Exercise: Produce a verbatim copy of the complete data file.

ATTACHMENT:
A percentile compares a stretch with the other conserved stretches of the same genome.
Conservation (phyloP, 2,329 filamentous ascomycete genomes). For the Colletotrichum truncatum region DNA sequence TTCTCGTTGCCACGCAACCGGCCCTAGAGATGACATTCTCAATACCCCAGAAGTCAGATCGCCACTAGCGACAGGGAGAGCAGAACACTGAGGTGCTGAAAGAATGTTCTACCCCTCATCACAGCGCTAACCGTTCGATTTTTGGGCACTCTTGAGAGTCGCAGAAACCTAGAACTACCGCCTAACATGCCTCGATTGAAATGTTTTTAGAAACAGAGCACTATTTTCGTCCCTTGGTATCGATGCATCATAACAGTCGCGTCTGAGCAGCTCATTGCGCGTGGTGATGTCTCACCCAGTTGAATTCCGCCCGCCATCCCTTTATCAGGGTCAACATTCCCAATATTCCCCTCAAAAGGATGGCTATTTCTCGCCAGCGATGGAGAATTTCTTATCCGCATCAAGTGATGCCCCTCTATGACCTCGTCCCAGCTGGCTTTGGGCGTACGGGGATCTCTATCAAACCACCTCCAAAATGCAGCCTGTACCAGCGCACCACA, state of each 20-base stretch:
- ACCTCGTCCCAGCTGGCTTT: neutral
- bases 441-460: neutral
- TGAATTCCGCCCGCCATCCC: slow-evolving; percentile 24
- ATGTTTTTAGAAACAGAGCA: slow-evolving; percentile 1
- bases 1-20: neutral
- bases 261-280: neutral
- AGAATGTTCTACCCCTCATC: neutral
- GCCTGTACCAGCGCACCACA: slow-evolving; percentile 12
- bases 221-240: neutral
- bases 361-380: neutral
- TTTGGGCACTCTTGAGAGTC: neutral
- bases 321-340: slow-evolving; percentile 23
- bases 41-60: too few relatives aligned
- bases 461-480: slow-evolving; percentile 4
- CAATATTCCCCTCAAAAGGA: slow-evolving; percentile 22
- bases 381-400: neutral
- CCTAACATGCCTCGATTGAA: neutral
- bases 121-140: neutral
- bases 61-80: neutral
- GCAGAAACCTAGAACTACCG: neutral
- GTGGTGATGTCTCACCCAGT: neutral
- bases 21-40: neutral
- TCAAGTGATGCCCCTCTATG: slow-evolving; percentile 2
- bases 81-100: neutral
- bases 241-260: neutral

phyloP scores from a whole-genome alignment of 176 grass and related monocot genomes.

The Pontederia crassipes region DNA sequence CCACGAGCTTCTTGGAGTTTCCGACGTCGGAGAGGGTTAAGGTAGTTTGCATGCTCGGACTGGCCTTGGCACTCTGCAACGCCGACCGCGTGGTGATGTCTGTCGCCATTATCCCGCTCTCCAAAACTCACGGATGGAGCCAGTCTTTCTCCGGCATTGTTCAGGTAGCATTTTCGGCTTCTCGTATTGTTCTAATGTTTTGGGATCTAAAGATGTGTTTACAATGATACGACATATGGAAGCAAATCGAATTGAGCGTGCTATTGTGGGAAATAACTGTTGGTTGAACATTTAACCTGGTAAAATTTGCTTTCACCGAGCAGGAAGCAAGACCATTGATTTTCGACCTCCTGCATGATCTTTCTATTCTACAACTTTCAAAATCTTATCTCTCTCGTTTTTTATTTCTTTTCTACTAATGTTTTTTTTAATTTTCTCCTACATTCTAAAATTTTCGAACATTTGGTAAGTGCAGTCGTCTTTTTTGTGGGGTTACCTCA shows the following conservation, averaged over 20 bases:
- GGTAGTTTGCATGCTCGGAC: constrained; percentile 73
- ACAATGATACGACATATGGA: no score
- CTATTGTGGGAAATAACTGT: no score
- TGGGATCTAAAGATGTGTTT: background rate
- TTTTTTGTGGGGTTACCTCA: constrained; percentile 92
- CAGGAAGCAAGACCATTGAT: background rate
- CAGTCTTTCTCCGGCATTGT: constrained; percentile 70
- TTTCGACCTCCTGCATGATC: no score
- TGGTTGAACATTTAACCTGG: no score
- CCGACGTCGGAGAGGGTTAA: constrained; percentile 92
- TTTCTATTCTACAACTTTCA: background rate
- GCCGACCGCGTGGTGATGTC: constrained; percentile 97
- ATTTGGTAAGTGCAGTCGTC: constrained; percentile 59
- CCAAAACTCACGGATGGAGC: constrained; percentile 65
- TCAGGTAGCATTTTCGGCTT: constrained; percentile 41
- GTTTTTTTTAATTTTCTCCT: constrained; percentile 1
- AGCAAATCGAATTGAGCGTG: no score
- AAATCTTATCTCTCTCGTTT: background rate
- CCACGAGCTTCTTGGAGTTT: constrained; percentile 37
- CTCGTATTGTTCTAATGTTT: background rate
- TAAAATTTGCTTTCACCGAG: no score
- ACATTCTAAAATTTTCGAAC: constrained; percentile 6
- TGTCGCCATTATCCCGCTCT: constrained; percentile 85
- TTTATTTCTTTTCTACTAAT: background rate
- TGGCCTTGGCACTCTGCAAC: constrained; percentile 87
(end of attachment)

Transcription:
A percentile compares a stretch with the other conserved stretches of the same genome.
Conservation (phyloP, 2,329 filamentous ascomycete genomes). For the Colletotrichum truncatum region DNA sequence TTCTCGTTGCCACGCAACCGGCCCTAGAGATGACATTCTCAATACCCCAGAAGTCAGATCGCCACTAGCGACAGGGAGAGCAGAACACTGAGGTGCTGAAAGAATGTTCTACCCCTCATCACAGCGCTAACCGTTCGATTTTTGGGCACTCTTGAGAGTCGCAGAAACCTAGAACTACCGCCTAACATGCCTCGATTGAAATGTTTTTAGAAACAGAGCACTATTTTCGTCCCTTGGTATCGATGCATCATAACAGTCGCGTCTGAGCAGCTCATTGCGCGTGGTGATGTCTCACCCAGTTGAATTCCGCCCGCCATCCCTTTATCAGGGTCAACATTCCCAATATTCCCCTCAAAAGGATGGCTATTTCTCGCCAGCGATGGAGAATTTCTTATCCGCATCAAGTGATGCCCCTCTATGACCTCGTCCCAGCTGGCTTTGGGCGTACGGGGATCTCTATCAAACCACCTCCAAAATGCAGCCTGTACCAGCGCACCACA, state of each 20-base stretch:
- ACCTCGTCCCAGCTGGCTTT: neutral
- bases 441-460: neutral
- TGAATTCCGCCCGCCATCCC: slow-evolving; percentile 24
- ATGTTTTTAGAAACAGAGCA: slow-evolving; percentile 1
- bases 1-20: neutral
- bases 261-280: neutral
- AGAATGTTCTACCCCTCATC: neutral
- GCCTGTACCAGCGCACCACA: slow-evolving; percentile 12
- bases 221-240: neutral
- bases 361-380: neutral
- TTTGGGCACTCTTGAGAGTC: neutral
- bases 321-340: slow-evolving; percentile 23
- bases 41-60: too few relatives aligned
- bases 461-480: slow-evolving; percentile 4
- CAATATTCCCCTCAAAAGGA: slow-evolving; percentile 22
- bases 381-400: neutral
- CCTAACATGCCTCGATTGAA: neutral
- bases 121-140: neutral
- bases 61-80: neutral
- GCAGAAACCTAGAACTACCG: neutral
- GTGGTGATGTCTCACCCAGT: neutral
- bases 21-40: neutral
- TCAAGTGATGCCCCTCTATG: slow-evolving; percentile 2
- bases 81-100: neutral
- bases 241-260: neutral

phyloP scores from a whole-genome alignment of 176 grass and related monocot genomes.

The Pontederia crassipes region DNA sequence CCACGAGCTTCTTGGAGTTTCCGACGTCGGAGAGGGTTAAGGTAGTTTGCATGCTCGGACTGGCCTTGGCACTCTGCAACGCCGACCGCGTGGTGATGTCTGTCGCCATTATCCCGCTCTCCAAAACTCACGGATGGAGCCAGTCTTTCTCCGGCATTGTTCAGGTAGCATTTTCGGCTTCTCGTATTGTTCTAATGTTTTGGGATCTAAAGATGTGTTTACAATGATACGACATATGGAAGCAAATCGAATTGAGCGTGCTATTGTGGGAAATAACTGTTGGTTGAACATTTAACCTGGTAAAATTTGCTTTCACCGAGCAGGAAGCAAGACCATTGATTTTCGACCTCCTGCATGATCTTTCTATTCTACAACTTTCAAAATCTTATCTCTCTCGTTTTTTATTTCTTTTCTACTAATGTTTTTTTTAATTTTCTCCTACATTCTAAAATTTTCGAACATTTGGTAAGTGCAGTCGTCTTTTTTGTGGGGTTACCTCA shows the following conservation, averaged over 20 bases:
- GGTAGTTTGCATGCTCGGAC: constrained; percentile 73
- ACAATGATACGACATATGGA: no score
- CTATTGTGGGAAATAACTGT: no score
- TGGGATCTAAAGATGTGTTT: background rate
- TTTTTTGTGGGGTTACCTCA: constrained; percentile 92
- CAGGAAGCAAGACCATTGAT: background rate
- CAGTCTTTCTCCGGCATTGT: constrained; percentile 70
- TTTCGACCTCCTGCATGATC: no score
- TGGTTGAACATTTAACCTGG: no score
- CCGACGTCGGAGAGGGTTAA: constrained; percentile 92
- TTTCTATTCTACAACTTTCA: background rate
- GCCGACCGCGTGGTGATGTC: constrained; percentile 97
- ATTTGGTAAGTGCAGTCGTC: constrained; percentile 59
- CCAAAACTCACGGATGGAGC: constrained; percentile 65
- TCAGGTAGCATTTTCGGCTT: constrained; percentile 41
- GTTTTTTTTAATTTTCTCCT: constrained; percentile 1
- AGCAAATCGAATTGAGCGTG: no score
- AAATCTTATCTCTCTCGTTT: background rate
- CCACGAGCTTCTTGGAGTTT: constrained; percentile 37
- CTCGTATTGTTCTAATGTTT: background rate
- TAAAATTTGCTTTCACCGAG: no score
- ACATTCTAAAATTTTCGAAC: constrained; percentile 6
- TGTCGCCATTATCCCGCTCT: constrained; percentile 85
- TTTATTTCTTTTCTACTAAT: background rate
- TGGCCTTGGCACTCTGCAAC: constrained; percentile 87